The other week, when I was at Stratton Pond, I heard the season’s first calls of the Hermit Thrush. I’m not very good at identifying wildlife on the trail, but from the time I’ve spent on the trail, I do have a few favorites. The Hermit Thrush is at the top of my list for song birds (very closely behind loons as favorite birds in general) because of how beautiful and serene the song is.
When I worked on the trail crew near Stratton Pond in Vermont, I was very often stressed out of my mind. I was responsible for a crew of six to eight young adults, living in the deep woods and trying to get a heck of a lot of hard work done in a limited amount of time. During the day, my co-leader and I supervised and tried to stay a few steps ahead of the game, which always left us drained. There was very little opportunity to relax, with no downtime away from work.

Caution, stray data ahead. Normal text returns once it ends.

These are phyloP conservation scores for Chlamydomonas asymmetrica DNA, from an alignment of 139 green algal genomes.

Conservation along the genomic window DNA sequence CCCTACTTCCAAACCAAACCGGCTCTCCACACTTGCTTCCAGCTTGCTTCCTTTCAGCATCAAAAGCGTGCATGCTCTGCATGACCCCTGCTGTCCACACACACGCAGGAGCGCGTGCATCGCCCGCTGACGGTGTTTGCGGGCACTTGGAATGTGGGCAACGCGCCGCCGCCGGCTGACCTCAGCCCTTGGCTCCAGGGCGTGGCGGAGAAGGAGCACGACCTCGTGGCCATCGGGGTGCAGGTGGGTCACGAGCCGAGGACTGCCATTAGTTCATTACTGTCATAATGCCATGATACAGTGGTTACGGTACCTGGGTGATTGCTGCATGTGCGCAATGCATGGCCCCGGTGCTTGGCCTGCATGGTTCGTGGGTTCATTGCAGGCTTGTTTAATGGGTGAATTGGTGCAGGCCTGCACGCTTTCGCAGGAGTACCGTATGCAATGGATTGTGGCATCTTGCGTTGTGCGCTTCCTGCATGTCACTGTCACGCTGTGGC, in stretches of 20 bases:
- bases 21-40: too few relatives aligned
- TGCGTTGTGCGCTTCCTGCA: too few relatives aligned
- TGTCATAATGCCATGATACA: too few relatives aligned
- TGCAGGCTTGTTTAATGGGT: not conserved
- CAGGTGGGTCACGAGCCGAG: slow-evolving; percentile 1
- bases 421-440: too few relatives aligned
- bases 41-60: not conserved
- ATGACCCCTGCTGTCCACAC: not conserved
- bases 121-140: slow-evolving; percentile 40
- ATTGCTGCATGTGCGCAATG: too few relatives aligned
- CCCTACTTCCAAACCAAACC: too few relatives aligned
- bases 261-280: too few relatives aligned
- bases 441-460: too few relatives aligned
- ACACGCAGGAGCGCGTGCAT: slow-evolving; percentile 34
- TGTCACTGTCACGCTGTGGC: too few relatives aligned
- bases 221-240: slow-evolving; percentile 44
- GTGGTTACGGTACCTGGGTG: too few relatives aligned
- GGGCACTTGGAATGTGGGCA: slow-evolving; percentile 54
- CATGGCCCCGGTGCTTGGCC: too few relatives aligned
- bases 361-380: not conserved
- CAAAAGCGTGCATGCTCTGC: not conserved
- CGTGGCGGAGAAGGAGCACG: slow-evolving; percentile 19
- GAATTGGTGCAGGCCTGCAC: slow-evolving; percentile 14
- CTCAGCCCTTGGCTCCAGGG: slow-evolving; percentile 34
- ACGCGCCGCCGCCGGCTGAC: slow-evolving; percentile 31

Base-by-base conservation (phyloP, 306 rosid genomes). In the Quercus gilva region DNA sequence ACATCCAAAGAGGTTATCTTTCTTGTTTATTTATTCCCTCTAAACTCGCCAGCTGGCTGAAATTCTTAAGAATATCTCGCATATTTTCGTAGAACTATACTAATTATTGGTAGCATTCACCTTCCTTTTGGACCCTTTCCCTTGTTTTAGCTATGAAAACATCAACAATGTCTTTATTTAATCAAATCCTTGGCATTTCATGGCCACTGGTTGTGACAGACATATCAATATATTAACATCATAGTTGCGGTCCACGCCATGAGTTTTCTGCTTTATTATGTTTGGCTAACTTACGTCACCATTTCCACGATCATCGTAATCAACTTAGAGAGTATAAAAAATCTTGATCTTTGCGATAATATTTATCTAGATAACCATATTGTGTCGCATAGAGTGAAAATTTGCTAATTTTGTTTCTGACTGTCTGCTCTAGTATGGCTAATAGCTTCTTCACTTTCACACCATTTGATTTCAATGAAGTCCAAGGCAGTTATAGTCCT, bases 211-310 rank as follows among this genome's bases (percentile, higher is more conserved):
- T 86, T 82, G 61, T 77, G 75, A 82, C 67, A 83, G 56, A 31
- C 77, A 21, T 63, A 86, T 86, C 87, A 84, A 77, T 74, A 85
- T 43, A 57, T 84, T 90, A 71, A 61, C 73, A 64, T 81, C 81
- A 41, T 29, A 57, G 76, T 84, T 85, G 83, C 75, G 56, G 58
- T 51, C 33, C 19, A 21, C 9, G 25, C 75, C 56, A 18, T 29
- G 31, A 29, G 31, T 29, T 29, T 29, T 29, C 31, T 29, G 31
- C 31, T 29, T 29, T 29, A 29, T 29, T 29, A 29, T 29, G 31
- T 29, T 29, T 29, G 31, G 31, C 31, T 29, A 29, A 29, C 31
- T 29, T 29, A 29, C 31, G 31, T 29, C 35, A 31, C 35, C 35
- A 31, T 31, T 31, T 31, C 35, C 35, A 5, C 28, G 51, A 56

But every morning, I would lie awake in my tent at 4 or 5 AM, just as the world began to come alive, and listen to the echoes of the Hermit Thrush. The bird’s call seems to naturally echo in its throat, but the deep forest added another layer of echoing, giving the call a lonesome and ghostly quality. I would lie there and listen for what seemed like hours, sometimes, imagining the bird was talking just to me. Now, whenever I hear it, I imagine it’s an old friend I’m visiting in the forest. In a way, that’s exactly what the bird is for me. That call embodies everything I love about hiking in New England– the beauty, the loneliness, the feeling of noticing something that you would otherwise miss in the hubbub and rush of everyday life.